Stephens said a committee met weekly to go over progress. "We did everything from deciding on light fixtures and carpet to classroom (location)."

he recalls Buffalo "crawling up" up on the structure during winter weather to keep an eye on progress and having to make decisions on whether to temporarily halt work due to inclement conditions.

In the end the goal was achieved and the Meskwaki High School dream indeed became reality.

Stephens said in his new role as a Bureau of Indian Education administrator he had to learn the federal government's way of school operation compared to that of the State of Iowa of which he was accustomed.

The Meskwaki School is a grant school. it is funded by federal money but that money is given to the tribe and they operate the school. A Bureau School is operated directly by federal employees.

Although it is a federal school it operates under State of Iowa standards, Stephens says.

The school provides computer access for all students. Every student can access their own desktop from any computer and kindle Readers are used.

More than 70 teachers and support staff are employed.

Early childhood education from age three through high school is provided.

High school students even are required to take a more rigorous required course schedule than in Iowa public schools. The Meskwaki Settlement School Board requires four years of English, math, science and social studies.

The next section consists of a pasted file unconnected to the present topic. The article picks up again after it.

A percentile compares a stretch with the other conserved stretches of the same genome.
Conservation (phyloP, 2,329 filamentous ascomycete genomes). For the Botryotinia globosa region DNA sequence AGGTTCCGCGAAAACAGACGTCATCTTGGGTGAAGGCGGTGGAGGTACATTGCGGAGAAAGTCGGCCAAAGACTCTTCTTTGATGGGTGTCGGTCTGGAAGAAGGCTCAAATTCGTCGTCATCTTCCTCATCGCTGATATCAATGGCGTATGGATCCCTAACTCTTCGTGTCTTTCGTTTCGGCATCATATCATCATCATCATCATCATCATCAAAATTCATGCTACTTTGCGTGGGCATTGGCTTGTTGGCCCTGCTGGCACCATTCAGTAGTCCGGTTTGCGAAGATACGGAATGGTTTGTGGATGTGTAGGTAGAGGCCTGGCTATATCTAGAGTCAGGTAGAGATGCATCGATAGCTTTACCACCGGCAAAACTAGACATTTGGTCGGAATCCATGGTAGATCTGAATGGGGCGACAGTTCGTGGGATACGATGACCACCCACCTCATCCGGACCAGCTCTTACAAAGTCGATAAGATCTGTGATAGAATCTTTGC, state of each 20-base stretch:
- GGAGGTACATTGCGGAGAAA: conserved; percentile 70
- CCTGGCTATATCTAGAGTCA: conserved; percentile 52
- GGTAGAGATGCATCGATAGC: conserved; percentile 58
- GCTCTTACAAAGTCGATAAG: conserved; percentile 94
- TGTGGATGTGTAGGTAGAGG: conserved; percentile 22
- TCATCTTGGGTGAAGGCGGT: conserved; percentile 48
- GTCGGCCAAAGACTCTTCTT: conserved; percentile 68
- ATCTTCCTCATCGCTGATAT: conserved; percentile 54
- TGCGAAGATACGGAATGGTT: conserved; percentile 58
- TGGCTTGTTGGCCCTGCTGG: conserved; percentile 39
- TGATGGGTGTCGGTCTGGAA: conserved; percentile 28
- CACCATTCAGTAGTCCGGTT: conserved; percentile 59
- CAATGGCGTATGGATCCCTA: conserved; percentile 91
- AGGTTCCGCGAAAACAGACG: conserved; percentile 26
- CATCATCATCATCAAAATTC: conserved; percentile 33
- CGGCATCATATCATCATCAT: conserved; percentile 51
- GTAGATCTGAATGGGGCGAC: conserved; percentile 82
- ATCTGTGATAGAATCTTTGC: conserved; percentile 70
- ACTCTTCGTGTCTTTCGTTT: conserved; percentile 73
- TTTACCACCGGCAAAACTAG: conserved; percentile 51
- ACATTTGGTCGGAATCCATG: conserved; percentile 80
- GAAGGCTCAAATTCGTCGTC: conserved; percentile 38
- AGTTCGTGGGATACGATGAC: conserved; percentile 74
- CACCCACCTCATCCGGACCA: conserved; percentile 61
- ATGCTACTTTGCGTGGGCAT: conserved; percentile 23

Beginning at age three and throughout their school years they also are required to take language and culture class, a recognition of Meskwaki heritage.

"I will predict the Tribe will need to add elementary classrooms onto the building," Stephen's says. He says currently 70-75 percent of eligible children are attending the school.

Students must be have at least 25 percent Native American blood to attend. They are not required to be Sac and Fox - Meskwaki, but be from a recognized Indian Tribe.

Receiving a B.A. from the university of Northern iowa, Cedar Falls in 1969, Stephens got his start in education as a math and science teacher at Urbandale Junior high School that fall. He taught and coached there through 1983.

He recalls being an assistant Urbandale varsity football coach and coaching on the old South Tama football field in Tama, now the site of Greenview Terrace apartments.

He became associate principal and athletic director at Lenihan Middle / Junior High School in Marshalltown in 1983.

From 1989-92 he was associate Marshalltown High School principal and became principal in 1992.

in 2003, Stephens was named Iowa Secondary Principal of the year by the school Administrators of Iowa.

He holds a Master of science in Curriculum and Instruction from Kansas State University, Manhattan, Kan. and a Specialist in Education in Administration from Drake University, Des Moines.

Stephens and his wife of 44 years, Laura, have three children and five grandchildren: Jennifer, Ft. Atkinson, Wisc., two grandchildren; Andy, minneapolis, Minn., eight-month-old grandchild; and Emily, Tempe, Ariz., two grandchildren.